August 27, 2021

By Greg Selber

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They could have cratered in the early going, amid a rush from McAllen High and several mistakes of their own. But they didn’t. Down 14-0 in the third, having come close only to be denied, they might have faltered, lost poise and confidence. But they didn’t. And at the end, on the low side of a 14-6 final count despite being so near the possible tying score, they could have made excuses. But they didn’t.

No, the Bobcats never stopped battling against the Bulldogs Friday, and even though they made errors in execution and failed to cash in a few prime chances, they played like their coach wanted them to play. The way Rene Guzman used to play, when he was a Bobcat. And that’s why he got the team together after a tense and competitive season opener, telling them what he thought. Just like his coach, Richard Flores, used to do.

“Hey, it’s hard to win when you make too many mistakes,” Guzman began as the ‘Cats gathered around, still stinging from having had their golden opportunities go begging. “But you keep your heads up, we have nothing be ashamed of. Keep believing and learn from this. That’s football. Let me tell ya something … we didn’t lose tonight … we just ran out of time.”

The kids listened intently, just as they’ve done from the first day Guzman took over the Bobcat helm.

“We’ll get better, we’ll get back to work and we’ll get better,” he promised, in a voice mixed with slight disappointment and definite determination. “There’s a reason you wear the red and blue, remember that!”

Before the first outing with his alma mater, and the 1,000th game in the long and storied history of one of the Valley’s OG’s – against another one, McAllen, btw – the long-time Weslaco East assistant Guzman said that he was blessed to be here in his hometown, and that the team was blessed to be able to come out and play. After all, Weslaco and Donna did not get the go-ahead for the first week of the season.

As the teams warmed up Friday and in streamed what would be a very large crowd all things considered, the ‘Cats glanced down the field and saw a mammoth looking group from McAllen, dressed in gold and white with a splash of purple, total LSU remix. Guzman was ready to follow in the traces of the greats who have gone before, including Flores, his high school coach and obviously the stadium’s namesake. And he went out with his club and engaged in a tight, physical brawl that would have been familiar in style to the 1940, 1960, or 1980 versions of this longstanding rivalry.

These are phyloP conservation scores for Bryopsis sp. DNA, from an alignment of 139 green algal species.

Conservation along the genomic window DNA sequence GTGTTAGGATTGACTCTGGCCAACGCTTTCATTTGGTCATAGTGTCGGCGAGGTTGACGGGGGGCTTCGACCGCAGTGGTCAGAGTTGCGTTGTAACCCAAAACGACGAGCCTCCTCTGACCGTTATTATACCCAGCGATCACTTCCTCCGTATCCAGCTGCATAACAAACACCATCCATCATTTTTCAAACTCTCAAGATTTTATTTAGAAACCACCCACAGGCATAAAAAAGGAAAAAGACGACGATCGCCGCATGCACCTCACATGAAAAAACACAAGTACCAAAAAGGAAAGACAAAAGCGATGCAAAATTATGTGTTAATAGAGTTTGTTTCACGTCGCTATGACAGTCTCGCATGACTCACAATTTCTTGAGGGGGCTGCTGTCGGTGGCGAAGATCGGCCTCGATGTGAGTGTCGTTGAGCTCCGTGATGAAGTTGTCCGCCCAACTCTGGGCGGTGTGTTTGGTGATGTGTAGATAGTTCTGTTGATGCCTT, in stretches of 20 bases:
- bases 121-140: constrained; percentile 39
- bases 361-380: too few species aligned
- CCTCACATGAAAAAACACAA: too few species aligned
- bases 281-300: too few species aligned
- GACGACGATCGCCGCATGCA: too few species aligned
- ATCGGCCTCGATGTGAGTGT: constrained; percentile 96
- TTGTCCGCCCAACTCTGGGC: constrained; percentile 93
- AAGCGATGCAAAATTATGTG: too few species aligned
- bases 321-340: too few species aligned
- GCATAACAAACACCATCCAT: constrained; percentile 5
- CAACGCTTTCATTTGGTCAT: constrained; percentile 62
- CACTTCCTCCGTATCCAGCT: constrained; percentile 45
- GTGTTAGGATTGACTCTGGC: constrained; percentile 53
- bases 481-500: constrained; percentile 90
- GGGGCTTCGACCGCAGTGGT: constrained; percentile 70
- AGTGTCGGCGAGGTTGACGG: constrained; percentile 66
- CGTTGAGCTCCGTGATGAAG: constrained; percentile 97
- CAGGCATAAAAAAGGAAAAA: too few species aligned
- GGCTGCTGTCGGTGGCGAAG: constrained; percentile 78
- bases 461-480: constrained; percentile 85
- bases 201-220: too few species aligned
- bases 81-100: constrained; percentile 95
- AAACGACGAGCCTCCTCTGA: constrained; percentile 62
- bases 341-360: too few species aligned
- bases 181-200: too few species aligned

After a very troubled start, EHS rallied, overcoming adversity via a defensive touchdown in the third period and driving deep into Bulldog territory twice, ending the night with what any coach might ask for, one last chance to save the day. Though they suffered an interception within the final minute to close the deal to the negative, the effort has to be considered a positive, especially if one is playing the Long Game, versus the short-term gratification variety.

“We learned a lot tonight, we really did,” Guzman said afterward. “We had to play from behind and we made too many mistakes, we gave them the short field too much and I would say that we did it to ourselves. We are going to watch the film and correct, that’s what always happens, and we’ll learn more from doing it.

“I think we stayed scrappy the whole game, which has always been indicative of this program; I’m proud of them for that. We could make excuses, we only had one scrimmage, etc., but we won’t do that. We are going to hold onto the ball better, eliminate mistakes, and get back to work. We’re glad to be back, I’m blessed to be here, and we cannot wait to get back at it as soon as we can.”


The banners were out, the spirits high for this one but for the opening minutes, a bit of a hitch in the get-along. EHS gifted the Bulldogs a prime chance after a poor rugby style punt went all of five yards, and for a second it seemed like Thursday again, when North jumped all over visiting P-SJ-A Memorial when the kicking game betrayed the Wolverines. But a day later, EHS did not blink, holding Memorial out when junior lineman Jordan Ayala alertly hopped on a loose ball at his own 29. Granted the reprieve, the ‘Cats could not move it and again had issues with the punt, this one for just 13 yards. That aspect of the game got better, in time.

Luckily, McAllen, coached by Patrick Shelby, the talented and personable former Vela assistant, was experiencing its own technical difficulties, and a holding penalty put the kibosh on its second chance.

Sometimes when one team fails to take advantage of an opening, the other will take heart and start to come on. This team was not EHS still, however, as two motion calls and a hold stalled its next try. This was, after all, August; as Guzman said, in 2021 nobody has enjoyed the usual two-scrimmage routine, so there were bound to be fits and starts across the grid land, from Starr County to Willacy. And so there were.

The Mac was first to draw real blood in the opener, slicing downfield to take a 7-0 lead in the second period on a backside screen pass that caught the EHS D out of sorts. Next, Shelby’s band drove again, this time missing a field goal and though they were enjoying the run of play, to borrow a soccer term, they had to be a little antsy about missing the pinata.